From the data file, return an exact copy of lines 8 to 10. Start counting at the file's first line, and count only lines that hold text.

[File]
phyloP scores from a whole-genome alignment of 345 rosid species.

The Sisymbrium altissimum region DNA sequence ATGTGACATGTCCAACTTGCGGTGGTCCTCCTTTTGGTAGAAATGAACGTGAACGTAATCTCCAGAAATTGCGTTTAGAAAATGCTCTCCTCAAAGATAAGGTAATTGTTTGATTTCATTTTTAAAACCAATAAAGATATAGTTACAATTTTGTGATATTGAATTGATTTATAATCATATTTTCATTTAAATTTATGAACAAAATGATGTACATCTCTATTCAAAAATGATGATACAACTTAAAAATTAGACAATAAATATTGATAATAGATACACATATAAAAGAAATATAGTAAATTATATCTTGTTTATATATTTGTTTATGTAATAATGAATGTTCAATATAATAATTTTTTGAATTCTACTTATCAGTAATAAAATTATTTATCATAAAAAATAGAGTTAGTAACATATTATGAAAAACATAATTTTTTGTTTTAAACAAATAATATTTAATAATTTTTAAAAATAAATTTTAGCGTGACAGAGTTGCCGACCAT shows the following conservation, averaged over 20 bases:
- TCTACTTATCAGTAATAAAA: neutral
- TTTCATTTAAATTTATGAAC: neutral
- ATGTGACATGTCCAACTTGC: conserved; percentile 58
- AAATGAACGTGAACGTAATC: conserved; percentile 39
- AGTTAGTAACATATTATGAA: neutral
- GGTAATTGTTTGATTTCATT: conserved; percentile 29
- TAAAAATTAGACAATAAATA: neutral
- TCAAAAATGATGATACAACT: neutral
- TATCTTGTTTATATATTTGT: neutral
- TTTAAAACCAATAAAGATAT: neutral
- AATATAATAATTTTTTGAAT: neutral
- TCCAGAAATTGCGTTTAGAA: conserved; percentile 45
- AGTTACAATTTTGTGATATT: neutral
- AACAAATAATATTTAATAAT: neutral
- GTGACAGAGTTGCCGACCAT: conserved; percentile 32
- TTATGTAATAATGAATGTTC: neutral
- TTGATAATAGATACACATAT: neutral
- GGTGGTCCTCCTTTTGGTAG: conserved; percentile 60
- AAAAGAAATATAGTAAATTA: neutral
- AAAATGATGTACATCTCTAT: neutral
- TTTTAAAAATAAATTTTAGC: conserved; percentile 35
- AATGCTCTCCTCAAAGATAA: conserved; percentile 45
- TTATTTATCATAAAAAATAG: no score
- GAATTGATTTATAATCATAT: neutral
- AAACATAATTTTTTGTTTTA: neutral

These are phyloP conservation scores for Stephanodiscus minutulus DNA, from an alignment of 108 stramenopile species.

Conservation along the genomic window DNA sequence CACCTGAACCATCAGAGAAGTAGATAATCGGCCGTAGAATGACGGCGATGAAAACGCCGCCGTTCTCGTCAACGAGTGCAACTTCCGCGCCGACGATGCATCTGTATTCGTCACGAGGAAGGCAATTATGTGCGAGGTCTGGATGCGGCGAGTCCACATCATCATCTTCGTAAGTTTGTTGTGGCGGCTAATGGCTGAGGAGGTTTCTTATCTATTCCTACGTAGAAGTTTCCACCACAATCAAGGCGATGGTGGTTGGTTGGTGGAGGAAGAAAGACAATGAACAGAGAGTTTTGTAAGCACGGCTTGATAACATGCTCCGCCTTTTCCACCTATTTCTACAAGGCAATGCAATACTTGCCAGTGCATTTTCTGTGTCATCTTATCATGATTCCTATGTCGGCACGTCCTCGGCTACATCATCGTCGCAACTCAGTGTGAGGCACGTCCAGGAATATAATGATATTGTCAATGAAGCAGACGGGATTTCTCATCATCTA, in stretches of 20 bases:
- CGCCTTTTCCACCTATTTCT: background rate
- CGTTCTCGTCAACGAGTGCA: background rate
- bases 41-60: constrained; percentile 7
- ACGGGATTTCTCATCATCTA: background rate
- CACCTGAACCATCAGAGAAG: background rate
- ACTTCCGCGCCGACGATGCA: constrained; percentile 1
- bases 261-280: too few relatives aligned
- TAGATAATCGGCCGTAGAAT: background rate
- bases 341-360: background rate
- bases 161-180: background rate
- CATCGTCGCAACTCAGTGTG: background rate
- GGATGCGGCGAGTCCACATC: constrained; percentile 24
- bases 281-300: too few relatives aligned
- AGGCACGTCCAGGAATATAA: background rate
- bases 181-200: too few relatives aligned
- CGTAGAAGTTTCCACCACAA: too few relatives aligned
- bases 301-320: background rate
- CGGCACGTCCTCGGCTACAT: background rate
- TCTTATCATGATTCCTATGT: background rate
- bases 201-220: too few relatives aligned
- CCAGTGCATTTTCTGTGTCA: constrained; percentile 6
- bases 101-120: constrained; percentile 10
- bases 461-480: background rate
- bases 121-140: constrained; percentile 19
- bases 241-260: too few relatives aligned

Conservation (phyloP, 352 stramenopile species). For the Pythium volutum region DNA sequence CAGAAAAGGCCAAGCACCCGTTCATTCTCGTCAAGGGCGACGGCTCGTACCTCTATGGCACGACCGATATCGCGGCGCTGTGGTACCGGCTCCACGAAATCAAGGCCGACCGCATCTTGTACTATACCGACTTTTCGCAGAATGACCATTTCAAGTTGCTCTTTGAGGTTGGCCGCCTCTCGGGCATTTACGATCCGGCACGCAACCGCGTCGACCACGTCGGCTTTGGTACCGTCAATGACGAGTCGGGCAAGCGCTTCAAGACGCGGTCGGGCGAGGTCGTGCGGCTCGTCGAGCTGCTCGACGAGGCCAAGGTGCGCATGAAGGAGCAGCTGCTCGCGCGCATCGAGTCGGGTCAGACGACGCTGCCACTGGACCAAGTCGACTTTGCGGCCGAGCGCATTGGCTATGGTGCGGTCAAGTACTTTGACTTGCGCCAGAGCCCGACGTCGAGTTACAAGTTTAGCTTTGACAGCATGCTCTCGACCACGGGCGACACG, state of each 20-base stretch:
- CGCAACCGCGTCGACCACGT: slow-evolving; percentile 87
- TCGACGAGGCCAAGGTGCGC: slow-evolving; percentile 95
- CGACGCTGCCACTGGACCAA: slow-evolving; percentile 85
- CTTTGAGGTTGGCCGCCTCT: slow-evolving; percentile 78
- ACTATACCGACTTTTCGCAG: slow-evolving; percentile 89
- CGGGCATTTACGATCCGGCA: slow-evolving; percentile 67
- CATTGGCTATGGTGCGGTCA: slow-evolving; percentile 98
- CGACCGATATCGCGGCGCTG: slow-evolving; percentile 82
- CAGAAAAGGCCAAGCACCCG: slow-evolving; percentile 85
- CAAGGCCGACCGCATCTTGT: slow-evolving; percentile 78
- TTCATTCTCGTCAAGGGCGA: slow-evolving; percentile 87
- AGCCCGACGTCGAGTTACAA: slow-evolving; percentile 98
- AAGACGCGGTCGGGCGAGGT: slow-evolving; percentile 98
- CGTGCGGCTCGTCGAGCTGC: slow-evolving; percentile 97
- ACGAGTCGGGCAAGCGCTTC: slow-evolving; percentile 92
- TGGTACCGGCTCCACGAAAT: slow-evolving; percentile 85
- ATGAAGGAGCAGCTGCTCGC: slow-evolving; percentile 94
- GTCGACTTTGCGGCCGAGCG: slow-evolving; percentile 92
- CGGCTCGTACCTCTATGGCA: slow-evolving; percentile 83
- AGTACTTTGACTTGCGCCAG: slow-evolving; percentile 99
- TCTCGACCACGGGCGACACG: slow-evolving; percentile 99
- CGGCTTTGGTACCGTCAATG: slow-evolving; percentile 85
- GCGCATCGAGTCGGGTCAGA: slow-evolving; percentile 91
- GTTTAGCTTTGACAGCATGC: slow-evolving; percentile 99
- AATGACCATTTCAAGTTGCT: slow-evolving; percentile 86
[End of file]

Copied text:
- GGTAATTGTTTGATTTCATT: conserved; percentile 29
- TAAAAATTAGACAATAAATA: neutral
- TCAAAAATGATGATACAACT: neutral